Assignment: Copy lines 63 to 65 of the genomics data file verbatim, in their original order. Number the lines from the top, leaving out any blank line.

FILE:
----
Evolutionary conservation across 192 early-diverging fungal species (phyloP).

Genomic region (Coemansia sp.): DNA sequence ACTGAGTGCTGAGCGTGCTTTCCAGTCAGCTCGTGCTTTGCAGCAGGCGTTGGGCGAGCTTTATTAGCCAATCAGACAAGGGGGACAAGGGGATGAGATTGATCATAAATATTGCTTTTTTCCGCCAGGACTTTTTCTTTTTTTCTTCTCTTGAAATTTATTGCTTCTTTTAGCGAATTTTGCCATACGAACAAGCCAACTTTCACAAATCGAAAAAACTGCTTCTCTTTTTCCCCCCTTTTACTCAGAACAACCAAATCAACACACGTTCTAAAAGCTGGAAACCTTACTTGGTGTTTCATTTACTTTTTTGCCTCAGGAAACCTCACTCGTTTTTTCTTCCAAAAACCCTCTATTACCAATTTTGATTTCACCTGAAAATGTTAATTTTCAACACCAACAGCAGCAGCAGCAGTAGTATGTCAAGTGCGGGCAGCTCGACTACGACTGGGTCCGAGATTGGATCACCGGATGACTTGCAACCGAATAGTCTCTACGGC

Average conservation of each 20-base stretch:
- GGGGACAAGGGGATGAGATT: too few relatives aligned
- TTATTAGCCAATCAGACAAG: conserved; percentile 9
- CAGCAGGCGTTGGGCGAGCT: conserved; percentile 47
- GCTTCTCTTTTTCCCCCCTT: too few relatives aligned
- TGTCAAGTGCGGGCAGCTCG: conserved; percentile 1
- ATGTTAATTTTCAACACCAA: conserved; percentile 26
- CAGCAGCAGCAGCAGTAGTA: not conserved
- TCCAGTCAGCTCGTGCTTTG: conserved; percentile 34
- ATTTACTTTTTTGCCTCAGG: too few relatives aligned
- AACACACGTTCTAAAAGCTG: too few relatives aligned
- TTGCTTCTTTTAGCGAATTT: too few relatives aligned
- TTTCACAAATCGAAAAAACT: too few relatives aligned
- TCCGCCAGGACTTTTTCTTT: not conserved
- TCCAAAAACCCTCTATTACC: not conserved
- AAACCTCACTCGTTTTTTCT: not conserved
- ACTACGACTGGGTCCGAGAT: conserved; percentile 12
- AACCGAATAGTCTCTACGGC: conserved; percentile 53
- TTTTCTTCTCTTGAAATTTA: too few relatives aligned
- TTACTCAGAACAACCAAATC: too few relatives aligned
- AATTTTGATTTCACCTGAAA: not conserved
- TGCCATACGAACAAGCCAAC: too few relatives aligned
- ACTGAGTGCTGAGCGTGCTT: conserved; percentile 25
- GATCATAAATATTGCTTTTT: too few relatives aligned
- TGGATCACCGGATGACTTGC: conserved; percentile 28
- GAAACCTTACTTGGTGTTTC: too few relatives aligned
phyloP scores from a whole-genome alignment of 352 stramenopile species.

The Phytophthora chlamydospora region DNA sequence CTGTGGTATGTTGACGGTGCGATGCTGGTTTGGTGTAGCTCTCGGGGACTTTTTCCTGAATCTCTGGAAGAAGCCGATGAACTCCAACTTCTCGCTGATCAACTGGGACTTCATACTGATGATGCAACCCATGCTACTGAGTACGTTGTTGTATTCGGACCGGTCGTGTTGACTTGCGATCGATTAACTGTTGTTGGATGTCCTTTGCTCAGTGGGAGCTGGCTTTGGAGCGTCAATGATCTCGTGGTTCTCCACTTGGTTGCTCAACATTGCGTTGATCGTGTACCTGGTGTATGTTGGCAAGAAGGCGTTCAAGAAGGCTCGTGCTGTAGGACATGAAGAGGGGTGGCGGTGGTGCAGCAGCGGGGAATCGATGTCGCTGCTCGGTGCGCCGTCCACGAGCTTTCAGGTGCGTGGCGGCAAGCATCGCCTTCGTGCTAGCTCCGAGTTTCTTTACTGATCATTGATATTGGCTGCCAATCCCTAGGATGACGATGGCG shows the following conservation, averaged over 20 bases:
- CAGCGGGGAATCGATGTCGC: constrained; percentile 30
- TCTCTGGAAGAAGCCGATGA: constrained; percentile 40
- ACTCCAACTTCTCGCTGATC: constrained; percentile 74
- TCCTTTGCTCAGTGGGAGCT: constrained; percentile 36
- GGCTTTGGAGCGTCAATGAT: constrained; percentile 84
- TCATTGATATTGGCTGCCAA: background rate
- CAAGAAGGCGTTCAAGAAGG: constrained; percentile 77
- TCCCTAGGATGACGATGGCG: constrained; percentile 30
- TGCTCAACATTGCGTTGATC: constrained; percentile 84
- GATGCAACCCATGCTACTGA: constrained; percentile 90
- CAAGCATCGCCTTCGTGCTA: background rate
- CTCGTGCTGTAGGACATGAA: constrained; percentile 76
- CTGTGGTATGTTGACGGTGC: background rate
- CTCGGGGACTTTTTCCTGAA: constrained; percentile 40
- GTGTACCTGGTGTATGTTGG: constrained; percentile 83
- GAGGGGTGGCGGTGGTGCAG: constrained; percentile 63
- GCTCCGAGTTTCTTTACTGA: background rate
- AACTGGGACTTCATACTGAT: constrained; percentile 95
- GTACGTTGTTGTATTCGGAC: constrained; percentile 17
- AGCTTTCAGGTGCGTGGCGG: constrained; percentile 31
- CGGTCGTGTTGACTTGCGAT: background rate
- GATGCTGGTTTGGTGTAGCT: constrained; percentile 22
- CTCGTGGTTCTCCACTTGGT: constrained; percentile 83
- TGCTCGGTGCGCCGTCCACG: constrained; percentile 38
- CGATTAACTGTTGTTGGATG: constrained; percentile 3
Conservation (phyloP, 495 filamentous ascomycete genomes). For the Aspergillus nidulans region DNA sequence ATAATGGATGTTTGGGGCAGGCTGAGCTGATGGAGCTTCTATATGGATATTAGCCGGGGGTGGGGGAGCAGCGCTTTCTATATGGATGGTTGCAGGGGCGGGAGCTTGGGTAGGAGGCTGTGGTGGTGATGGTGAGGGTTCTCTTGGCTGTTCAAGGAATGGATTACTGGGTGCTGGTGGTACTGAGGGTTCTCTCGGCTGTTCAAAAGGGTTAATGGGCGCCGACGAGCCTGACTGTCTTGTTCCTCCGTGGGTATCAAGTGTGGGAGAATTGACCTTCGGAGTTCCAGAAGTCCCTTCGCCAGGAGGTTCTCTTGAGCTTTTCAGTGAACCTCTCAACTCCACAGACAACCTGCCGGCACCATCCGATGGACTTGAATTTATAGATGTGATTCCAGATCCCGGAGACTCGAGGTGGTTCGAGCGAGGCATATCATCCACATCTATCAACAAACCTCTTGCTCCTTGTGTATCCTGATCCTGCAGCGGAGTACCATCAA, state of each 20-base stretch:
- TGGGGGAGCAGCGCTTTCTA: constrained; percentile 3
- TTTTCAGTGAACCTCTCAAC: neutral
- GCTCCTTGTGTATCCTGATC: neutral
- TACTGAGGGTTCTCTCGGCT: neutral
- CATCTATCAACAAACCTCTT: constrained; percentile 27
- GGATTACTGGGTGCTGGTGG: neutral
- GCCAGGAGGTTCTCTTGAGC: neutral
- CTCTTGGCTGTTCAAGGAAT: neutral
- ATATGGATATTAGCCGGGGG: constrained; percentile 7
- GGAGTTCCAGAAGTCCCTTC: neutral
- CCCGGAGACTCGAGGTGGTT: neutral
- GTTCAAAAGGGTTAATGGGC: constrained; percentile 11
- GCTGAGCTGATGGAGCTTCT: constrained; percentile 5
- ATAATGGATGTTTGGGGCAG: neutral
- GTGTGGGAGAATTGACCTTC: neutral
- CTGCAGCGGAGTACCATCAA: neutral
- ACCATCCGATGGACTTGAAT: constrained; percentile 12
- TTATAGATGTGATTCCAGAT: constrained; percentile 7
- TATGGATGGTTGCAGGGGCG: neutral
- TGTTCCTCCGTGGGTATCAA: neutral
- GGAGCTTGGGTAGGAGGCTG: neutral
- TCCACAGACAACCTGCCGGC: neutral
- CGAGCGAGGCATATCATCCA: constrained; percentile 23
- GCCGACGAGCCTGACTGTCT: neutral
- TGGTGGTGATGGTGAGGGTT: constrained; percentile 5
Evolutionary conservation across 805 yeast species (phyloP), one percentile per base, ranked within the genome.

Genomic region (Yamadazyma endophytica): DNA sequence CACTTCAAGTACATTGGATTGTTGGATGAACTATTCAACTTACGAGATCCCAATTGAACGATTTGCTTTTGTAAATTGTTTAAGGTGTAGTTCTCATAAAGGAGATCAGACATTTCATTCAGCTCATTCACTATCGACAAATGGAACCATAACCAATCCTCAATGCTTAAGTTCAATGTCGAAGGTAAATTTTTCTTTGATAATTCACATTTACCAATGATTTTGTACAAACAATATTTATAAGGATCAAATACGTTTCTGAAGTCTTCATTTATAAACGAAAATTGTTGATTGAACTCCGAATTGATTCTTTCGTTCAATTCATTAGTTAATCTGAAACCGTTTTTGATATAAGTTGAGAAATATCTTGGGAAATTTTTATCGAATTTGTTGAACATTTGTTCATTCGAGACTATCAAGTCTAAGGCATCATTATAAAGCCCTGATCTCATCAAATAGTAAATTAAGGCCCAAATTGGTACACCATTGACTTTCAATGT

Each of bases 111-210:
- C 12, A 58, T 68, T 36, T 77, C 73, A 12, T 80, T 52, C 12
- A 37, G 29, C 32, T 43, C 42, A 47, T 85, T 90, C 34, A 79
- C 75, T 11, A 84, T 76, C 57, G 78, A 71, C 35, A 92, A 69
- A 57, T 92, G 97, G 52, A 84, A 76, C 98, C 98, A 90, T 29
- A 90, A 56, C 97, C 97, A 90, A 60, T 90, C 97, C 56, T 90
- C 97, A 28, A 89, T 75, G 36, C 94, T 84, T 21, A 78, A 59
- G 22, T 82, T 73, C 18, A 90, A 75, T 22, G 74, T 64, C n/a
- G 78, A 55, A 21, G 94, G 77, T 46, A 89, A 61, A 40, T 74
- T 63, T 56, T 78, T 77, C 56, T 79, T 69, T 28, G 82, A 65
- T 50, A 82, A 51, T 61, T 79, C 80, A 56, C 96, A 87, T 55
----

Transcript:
- GCCAGGAGGTTCTCTTGAGC: neutral
- CTCTTGGCTGTTCAAGGAAT: neutral
- ATATGGATATTAGCCGGGGG: constrained; percentile 7